Everything You Need to Know About the 2022 MLB Lockout

The MLB went into its ninth work stoppage on December 2—the first since 1994.

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Major League Baseball (MLB) went into its ninth ever and first work stoppage on December 2—the first since 1994. For anyone who has been following the league for the past five years, this event comes as no surprise. To understand everything that is happening, one must go back to the beginning of organized sports.

Much of the trouble stems from antitrust laws in place. The goal of antitrust laws in the U.S. is to encourage competition and to prevent monopolies. For example, the laws make it illegal for all the store owners in a mall to get together and decide that they will sell socks for $90. In general, those laws are good for business and the economy. However, they would make it impossible for sports leagues such as the MLB to exist.

Such laws would prohibit and restrict integral parts of the sport, such as the draft and recruitment of players. MLB players are unionized so that the MLB (representing owners) and the Major League Baseball Players Association (MLBPA) can negotiate a contract called a collective bargaining agreement (CBA). The CBA is a set of predetermined terms agreed upon by both sides that determine how the league will function. Usually, they can negotiate terms that create a more level playing field. However, when the two sides cannot come to an agreement, the contract expires, and the players strike, or, in this case, the owners lock them out. In a lockout, all baseball transactions stop, meaning that players are not able to interact with management, use team facilities, or receive pay.

When the existing CBA was extended after the 2016 season, it was clear that both players and owners were only delaying the inevitable conflict. The MLBPA has been warning players to save money for this exact scenario for years now, and the owners have not made any move to budge on their current stances. If it was up to the owners, not much about the latest CBA would likely change. In the most recent set of talks, the owners received essentially all that they wanted, so much so that according to MLBPA lead negotiator Bruce Meyer, they are not even making counter-proposals. Under the recently expired CBA, the MLB made nearly 11 billion dollars in 2019, all while keeping control over the players through means like arbitration and a luxury tax, which acts as a soft salary cap. The owners want to keep making the same kind of money, so they hope the contract stays the same and are not yet willing to negotiate on anything that would get in the way of maintaining its terms.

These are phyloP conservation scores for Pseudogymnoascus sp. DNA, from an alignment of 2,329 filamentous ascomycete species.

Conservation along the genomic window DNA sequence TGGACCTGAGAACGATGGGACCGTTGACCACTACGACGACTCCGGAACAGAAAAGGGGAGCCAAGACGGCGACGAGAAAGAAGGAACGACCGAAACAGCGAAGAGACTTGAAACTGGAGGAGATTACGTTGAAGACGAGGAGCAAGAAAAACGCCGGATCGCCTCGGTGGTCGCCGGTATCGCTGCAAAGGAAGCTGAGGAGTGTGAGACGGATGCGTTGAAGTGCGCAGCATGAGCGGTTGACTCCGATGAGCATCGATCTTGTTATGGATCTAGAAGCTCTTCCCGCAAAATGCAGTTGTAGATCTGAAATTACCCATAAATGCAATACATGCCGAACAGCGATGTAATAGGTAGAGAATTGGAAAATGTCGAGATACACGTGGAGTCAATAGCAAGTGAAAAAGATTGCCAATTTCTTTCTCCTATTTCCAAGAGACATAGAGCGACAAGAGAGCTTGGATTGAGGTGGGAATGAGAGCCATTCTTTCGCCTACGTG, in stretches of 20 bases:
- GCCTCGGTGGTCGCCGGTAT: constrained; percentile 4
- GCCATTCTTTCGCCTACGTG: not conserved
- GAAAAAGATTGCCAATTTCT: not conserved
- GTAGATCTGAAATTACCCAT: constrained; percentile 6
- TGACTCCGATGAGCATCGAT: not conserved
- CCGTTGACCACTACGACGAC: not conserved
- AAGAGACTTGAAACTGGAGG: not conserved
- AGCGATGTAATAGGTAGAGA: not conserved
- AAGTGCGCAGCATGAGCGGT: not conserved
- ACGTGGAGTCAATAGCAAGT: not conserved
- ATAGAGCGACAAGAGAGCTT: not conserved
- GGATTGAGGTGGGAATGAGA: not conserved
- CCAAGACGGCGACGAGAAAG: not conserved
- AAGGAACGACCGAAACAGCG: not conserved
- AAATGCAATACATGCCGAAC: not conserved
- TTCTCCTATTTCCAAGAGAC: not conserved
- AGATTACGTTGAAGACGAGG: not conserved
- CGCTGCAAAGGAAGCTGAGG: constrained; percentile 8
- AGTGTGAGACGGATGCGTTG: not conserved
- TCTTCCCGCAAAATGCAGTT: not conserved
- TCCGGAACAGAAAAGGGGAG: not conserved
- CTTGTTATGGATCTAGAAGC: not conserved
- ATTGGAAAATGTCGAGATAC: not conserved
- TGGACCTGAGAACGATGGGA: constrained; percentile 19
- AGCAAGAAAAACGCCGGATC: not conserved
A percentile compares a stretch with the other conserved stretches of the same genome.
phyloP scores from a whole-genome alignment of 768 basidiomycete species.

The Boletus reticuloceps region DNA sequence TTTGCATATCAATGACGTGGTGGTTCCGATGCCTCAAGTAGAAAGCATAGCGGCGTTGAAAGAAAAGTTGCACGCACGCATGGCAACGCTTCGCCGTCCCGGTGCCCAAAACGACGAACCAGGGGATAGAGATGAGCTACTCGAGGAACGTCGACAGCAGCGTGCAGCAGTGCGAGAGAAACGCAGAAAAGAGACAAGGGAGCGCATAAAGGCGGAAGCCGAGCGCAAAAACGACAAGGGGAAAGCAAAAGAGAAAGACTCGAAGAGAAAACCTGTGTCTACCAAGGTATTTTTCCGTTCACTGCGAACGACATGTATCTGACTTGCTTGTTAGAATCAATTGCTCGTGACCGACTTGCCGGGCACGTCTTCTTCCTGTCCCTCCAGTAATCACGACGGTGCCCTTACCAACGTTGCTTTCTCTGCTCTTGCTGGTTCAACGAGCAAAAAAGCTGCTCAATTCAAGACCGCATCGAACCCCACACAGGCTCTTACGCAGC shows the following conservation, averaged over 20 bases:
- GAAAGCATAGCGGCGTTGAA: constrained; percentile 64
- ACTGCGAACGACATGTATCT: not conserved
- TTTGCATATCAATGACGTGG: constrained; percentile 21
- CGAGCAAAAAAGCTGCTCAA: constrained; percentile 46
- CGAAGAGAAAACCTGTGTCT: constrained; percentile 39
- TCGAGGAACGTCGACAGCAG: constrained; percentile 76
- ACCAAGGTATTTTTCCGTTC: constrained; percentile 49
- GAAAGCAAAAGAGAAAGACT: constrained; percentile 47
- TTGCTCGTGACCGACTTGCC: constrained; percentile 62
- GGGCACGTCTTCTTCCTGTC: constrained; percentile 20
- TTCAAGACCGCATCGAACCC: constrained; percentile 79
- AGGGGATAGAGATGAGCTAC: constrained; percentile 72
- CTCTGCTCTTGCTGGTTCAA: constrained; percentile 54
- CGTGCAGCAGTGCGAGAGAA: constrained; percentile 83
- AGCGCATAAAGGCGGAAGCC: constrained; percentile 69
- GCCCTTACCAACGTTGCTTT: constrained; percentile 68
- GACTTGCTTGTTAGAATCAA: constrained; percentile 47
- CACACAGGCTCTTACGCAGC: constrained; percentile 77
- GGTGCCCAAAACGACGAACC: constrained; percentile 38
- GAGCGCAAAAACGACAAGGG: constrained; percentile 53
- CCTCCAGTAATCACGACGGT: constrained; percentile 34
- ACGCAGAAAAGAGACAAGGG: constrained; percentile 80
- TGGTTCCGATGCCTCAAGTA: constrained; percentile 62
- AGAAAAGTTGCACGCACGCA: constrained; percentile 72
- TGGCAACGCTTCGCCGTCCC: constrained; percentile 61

Going in, the players knew that changing the CBA would be difficult. They want to change just about everything in the current agreement. One of the players’ main complaints is about how service time works. As the agreement is now, teams have six years of control over drafted players before they can go into free agency, and for the last two years, a player moves into arbitration and receives a larger salary. Players, unsurprisingly, would like to be paid more than the bare minimum in their first years. On top of that condition, some teams hold major league-ready players in the minors for longer than necessary just to maintain the maximum level of control over them, something which players have deemed unfair.

The MLBPA, of course, is not perfect. Owners argue that teams with smaller payrolls are struggling to compete already, and giving them less control will not help with that challenge. They also claim that some of the most negative fan reactions are to favorite players leaving for free agency. Both of those points are valid, and three of the last five World Series winners were teams with bottom-half payrolls, making a pretty good counter-argument for the owners, who are not just going to cave.

The owners have won in the past by just waiting the players out, aware that eventually they’ll run out of money and need to play, but the MLBPA is ready for that situation this time. They have not only been warning players to save money, but they have also been saving themselves and will be able to give out reduced paychecks well into the season. As things stand now, it is very likely that the 2022 season is going to be pushed back. The players went on strike for 232 days back in 1994, resulting in a cancellation of the World Series. The 2022 season is not in danger of being canceled just yet, but every day without progress edges closer into that territory. No one wants to miss any games, but with the owners unwilling to compromise and the MLBPA unwilling to cave, everyone is going to lose.